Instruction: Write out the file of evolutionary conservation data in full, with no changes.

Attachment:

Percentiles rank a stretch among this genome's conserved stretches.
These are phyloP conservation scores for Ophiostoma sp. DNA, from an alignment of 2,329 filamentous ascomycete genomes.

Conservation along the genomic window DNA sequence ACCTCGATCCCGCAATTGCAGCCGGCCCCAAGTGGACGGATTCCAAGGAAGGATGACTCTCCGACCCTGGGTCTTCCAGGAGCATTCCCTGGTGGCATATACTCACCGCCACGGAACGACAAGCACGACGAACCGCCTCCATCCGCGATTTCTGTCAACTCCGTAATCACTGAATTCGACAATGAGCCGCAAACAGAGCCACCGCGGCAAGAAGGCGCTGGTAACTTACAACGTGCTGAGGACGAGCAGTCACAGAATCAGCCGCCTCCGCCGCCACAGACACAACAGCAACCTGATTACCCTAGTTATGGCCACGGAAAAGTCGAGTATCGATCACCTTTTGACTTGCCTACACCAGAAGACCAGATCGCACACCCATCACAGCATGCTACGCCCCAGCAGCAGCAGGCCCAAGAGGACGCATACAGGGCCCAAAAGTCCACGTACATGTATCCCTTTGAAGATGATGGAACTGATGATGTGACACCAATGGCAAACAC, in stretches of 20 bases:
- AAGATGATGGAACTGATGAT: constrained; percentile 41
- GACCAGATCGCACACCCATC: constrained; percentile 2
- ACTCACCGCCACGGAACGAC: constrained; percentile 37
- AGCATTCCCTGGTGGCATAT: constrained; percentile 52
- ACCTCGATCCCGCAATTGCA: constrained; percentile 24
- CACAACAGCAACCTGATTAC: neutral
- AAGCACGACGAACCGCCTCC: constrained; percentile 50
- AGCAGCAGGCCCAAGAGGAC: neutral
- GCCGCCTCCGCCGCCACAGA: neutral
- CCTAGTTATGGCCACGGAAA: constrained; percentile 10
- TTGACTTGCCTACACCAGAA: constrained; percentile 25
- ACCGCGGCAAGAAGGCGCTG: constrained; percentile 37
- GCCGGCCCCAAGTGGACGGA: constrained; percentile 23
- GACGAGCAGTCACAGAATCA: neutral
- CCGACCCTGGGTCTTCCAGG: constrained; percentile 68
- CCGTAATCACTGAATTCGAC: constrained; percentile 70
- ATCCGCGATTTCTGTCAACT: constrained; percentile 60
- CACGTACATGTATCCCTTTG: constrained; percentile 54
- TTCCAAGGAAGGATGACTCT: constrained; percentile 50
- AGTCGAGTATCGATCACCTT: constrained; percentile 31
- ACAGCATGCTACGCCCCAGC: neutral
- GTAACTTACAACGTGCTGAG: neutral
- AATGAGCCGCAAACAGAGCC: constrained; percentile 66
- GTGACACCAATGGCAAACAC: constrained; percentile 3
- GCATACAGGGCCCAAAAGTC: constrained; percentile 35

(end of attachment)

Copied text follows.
Percentiles rank a stretch among this genome's conserved stretches.
These are phyloP conservation scores for Ophiostoma sp. DNA, from an alignment of 2,329 filamentous ascomycete genomes.

Conservation along the genomic window DNA sequence ACCTCGATCCCGCAATTGCAGCCGGCCCCAAGTGGACGGATTCCAAGGAAGGATGACTCTCCGACCCTGGGTCTTCCAGGAGCATTCCCTGGTGGCATATACTCACCGCCACGGAACGACAAGCACGACGAACCGCCTCCATCCGCGATTTCTGTCAACTCCGTAATCACTGAATTCGACAATGAGCCGCAAACAGAGCCACCGCGGCAAGAAGGCGCTGGTAACTTACAACGTGCTGAGGACGAGCAGTCACAGAATCAGCCGCCTCCGCCGCCACAGACACAACAGCAACCTGATTACCCTAGTTATGGCCACGGAAAAGTCGAGTATCGATCACCTTTTGACTTGCCTACACCAGAAGACCAGATCGCACACCCATCACAGCATGCTACGCCCCAGCAGCAGCAGGCCCAAGAGGACGCATACAGGGCCCAAAAGTCCACGTACATGTATCCCTTTGAAGATGATGGAACTGATGATGTGACACCAATGGCAAACAC, in stretches of 20 bases:
- AAGATGATGGAACTGATGAT: constrained; percentile 41
- GACCAGATCGCACACCCATC: constrained; percentile 2
- ACTCACCGCCACGGAACGAC: constrained; percentile 37
- AGCATTCCCTGGTGGCATAT: constrained; percentile 52
- ACCTCGATCCCGCAATTGCA: constrained; percentile 24
- CACAACAGCAACCTGATTAC: neutral
- AAGCACGACGAACCGCCTCC: constrained; percentile 50
- AGCAGCAGGCCCAAGAGGAC: neutral
- GCCGCCTCCGCCGCCACAGA: neutral
- CCTAGTTATGGCCACGGAAA: constrained; percentile 10
- TTGACTTGCCTACACCAGAA: constrained; percentile 25
- ACCGCGGCAAGAAGGCGCTG: constrained; percentile 37
- GCCGGCCCCAAGTGGACGGA: constrained; percentile 23
- GACGAGCAGTCACAGAATCA: neutral
- CCGACCCTGGGTCTTCCAGG: constrained; percentile 68
- CCGTAATCACTGAATTCGAC: constrained; percentile 70
- ATCCGCGATTTCTGTCAACT: constrained; percentile 60
- CACGTACATGTATCCCTTTG: constrained; percentile 54
- TTCCAAGGAAGGATGACTCT: constrained; percentile 50
- AGTCGAGTATCGATCACCTT: constrained; percentile 31
- ACAGCATGCTACGCCCCAGC: neutral
- GTAACTTACAACGTGCTGAG: neutral
- AATGAGCCGCAAACAGAGCC: constrained; percentile 66
- GTGACACCAATGGCAAACAC: constrained; percentile 3
- GCATACAGGGCCCAAAAGTC: constrained; percentile 35